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  • Bert
    replied
    ....my woman and i are going to tie the knot on a beach there one day when i can put my stinger down long enough
    thanks for the tip, and you better put down that stinger soon if she's a good one and you want to keep her!!!! Let me know a few months in advane, and I'll set up a few things for you!!!

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  • man of steel
    replied
    mill scale

    hi bert, just a suggestion:if you have any scrap with mill scale on it try welding one that youve cleaned vs one that you havent, quite a difference in the quality of the weld and less chance of any impurities getting in there also. it must be nice in hawaii ,my woman and i are going to tie the knot on a beach there one day when i can put my stinger down long enough

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  • Bert
    replied
    Man of Steel,
    thank you VERY much for your input!!!! I'll do that and compare it to the grinder and see which one holds out longer (I read your public profile, so I think you know what you're talking about also). Grinding stone s&cks

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  • man of steel
    replied
    ps

    wire wheel brushes on the grinder work great at removing scale

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  • man of steel
    replied
    re mill scale

    in my experience ive found that there is a world of difference in the quality of your welds just from removeing te scale off any parts your going to weld.ceirtain jobs demand for what they call white clean, no grease mill scale etc. Definately makes for nicer finishes take care

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  • Bert
    replied
    thank you gentlemen, been a big help!...yeah...NAPA???

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  • fun4now
    replied
    sand blaster....yet another project i have yet to build. just too many some day projects and not enough some day's....

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  • Jolly Roger
    replied
    On the mill scale I have had good luck on smaller stuff just buffing it off with a wire wheel on a grinder. Sandblasting is best, but this works when you don't have one.

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  • TS-Off-Road
    replied
    Originally posted by HMW View Post
    Did you say you get it from NAPA?
    Oops, sorry, Car Quest. I get a lot of supplies from both. Guess I got 'em mixed up there!
    Last edited by TS-Off-Road; 08-13-2007, 12:29 PM.

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  • HMW
    replied
    Did you say you get it from NAPA?

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  • TS-Off-Road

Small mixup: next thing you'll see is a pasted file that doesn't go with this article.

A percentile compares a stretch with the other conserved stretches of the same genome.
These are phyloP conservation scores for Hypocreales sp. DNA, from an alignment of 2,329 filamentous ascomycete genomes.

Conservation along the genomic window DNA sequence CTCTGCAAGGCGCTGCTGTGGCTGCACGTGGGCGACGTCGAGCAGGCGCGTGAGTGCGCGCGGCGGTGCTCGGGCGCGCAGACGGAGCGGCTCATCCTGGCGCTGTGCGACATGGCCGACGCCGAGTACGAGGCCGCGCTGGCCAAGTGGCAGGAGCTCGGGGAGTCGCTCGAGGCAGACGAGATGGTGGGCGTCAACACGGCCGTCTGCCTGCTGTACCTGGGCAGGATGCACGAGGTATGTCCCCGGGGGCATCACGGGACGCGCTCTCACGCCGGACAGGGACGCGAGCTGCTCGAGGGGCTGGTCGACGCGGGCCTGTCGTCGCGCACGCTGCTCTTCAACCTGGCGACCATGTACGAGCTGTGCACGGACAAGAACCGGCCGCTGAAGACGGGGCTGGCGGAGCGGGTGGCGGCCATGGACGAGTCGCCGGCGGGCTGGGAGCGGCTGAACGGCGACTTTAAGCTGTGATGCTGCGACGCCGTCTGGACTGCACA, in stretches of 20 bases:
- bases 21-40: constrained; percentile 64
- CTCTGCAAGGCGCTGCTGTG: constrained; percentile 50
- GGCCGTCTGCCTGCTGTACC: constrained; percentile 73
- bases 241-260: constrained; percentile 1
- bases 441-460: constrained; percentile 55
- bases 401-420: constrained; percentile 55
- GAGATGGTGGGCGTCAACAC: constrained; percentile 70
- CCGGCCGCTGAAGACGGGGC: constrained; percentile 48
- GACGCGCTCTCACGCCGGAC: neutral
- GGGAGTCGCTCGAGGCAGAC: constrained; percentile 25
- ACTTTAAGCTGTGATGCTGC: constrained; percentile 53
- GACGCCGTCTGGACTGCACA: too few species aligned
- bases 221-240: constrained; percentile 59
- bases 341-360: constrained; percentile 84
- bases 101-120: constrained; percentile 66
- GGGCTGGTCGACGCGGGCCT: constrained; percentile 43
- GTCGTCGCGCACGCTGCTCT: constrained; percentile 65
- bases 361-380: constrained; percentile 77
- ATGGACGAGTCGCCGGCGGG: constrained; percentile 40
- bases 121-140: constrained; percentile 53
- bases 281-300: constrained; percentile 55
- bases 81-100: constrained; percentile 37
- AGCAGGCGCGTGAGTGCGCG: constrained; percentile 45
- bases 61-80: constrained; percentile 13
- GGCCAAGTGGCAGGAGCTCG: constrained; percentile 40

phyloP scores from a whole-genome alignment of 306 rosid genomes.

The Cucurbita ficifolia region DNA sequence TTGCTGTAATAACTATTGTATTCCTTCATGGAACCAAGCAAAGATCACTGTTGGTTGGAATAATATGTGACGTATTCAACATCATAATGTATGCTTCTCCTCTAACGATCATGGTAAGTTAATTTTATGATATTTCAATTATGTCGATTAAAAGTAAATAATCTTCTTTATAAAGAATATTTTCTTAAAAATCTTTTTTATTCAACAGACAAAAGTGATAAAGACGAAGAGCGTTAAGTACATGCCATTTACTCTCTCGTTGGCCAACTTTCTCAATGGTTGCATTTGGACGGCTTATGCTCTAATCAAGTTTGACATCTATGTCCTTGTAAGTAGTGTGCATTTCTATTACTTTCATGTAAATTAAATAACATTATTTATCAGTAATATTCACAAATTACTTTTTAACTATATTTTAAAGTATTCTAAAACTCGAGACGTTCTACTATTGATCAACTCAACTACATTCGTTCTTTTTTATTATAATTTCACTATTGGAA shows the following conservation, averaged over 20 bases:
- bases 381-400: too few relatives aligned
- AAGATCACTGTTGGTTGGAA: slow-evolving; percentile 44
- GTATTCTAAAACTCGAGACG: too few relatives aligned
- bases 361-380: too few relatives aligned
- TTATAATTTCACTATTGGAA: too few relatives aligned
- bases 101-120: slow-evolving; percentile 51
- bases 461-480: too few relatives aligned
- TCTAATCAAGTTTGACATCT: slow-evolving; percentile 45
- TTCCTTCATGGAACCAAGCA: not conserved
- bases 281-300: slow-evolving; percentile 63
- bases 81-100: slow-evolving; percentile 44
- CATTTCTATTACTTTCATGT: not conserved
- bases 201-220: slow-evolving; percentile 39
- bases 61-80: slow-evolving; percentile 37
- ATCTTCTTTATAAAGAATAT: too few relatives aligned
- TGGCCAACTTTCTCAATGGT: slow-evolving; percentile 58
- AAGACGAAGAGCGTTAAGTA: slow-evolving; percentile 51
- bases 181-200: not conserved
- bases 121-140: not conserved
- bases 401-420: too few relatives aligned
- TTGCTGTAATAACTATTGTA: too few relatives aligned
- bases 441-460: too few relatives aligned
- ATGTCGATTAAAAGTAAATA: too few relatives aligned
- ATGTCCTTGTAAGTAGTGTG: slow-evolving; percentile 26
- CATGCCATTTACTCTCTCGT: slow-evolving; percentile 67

replied
    Originally posted by Bert View Post
    very cool! last question, seems obvious, but: the epoxy is a 2 parter? I've seen stuff they call epoxy but it's just a 1-part thing.
    Yes, it's a 2-part epoxy that I use. After you mix it, you have a certain amount of time to apply it and the color must also be applied within a couple of hours.

    HMW, cold rolled is nice to work with and I have used it for many projects, but I still prep the surface the same way as I do hot rolled before painting.

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  • HMW
    replied
    We buy pipe called clean kote [I think] which has no mill scale on it and paints real well. Doesnt cost much more but dont have to clean up to paint. I think cold rolled has no mill scale and hot rolled does, I also think cold rolled is a little more expensive too. Hot rolled is a little softer it seems than cold so bending is a little easier. The dimensions on the cold rolled seem to be better though, that is if it matters that much to your project.

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  • Bert
    replied
    very cool! last question, seems obvious, but: the epoxy is a 2 parter? I've seen stuff they call epoxy but it's just a 1-part thing.

    Leave a comment:


  • TS-Off-Road
    replied
    Originally posted by Bert View Post
    Yeesh! I wish I could sandblast everything! Over here, you're talking at least $100 for something small! Well, size of a coffee table for example
    Price jumps as you get bigger of course...and I don't have anywhere to sandblast. Do you sandblast yourself? What kind of epoxy primer do you use?I'm thinking of "do it yourself type...
    thanks,
    bert
    The smaller projects I'll sandblast behind the shop and paint myself. I have a siphon feed blaster with a 5gal pail as a hopper, good enough for the small stuff. Omni, I believe is the brand of epoxy and paint. I get it at Napa. For larger projects, like a trailer or a chassis, I have a local paint shop do all the dirty work. It adds to the cost but a quality finish that will last many years is worth it and most customers are willing to pay for it.

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  • Bert
    replied
    Ts-off-road

    Yeesh! I wish I could sandblast everything! Over here, you're talking at least $100 for something small! Well, size of a coffee table for example
    Price jumps as you get bigger of course...and I don't have anywhere to sandblast. Do you sandblast yourself? What kind of epoxy primer do you use?I'm thinking of "do it yourself type...
    thanks,
    bert

    Leave a comment:

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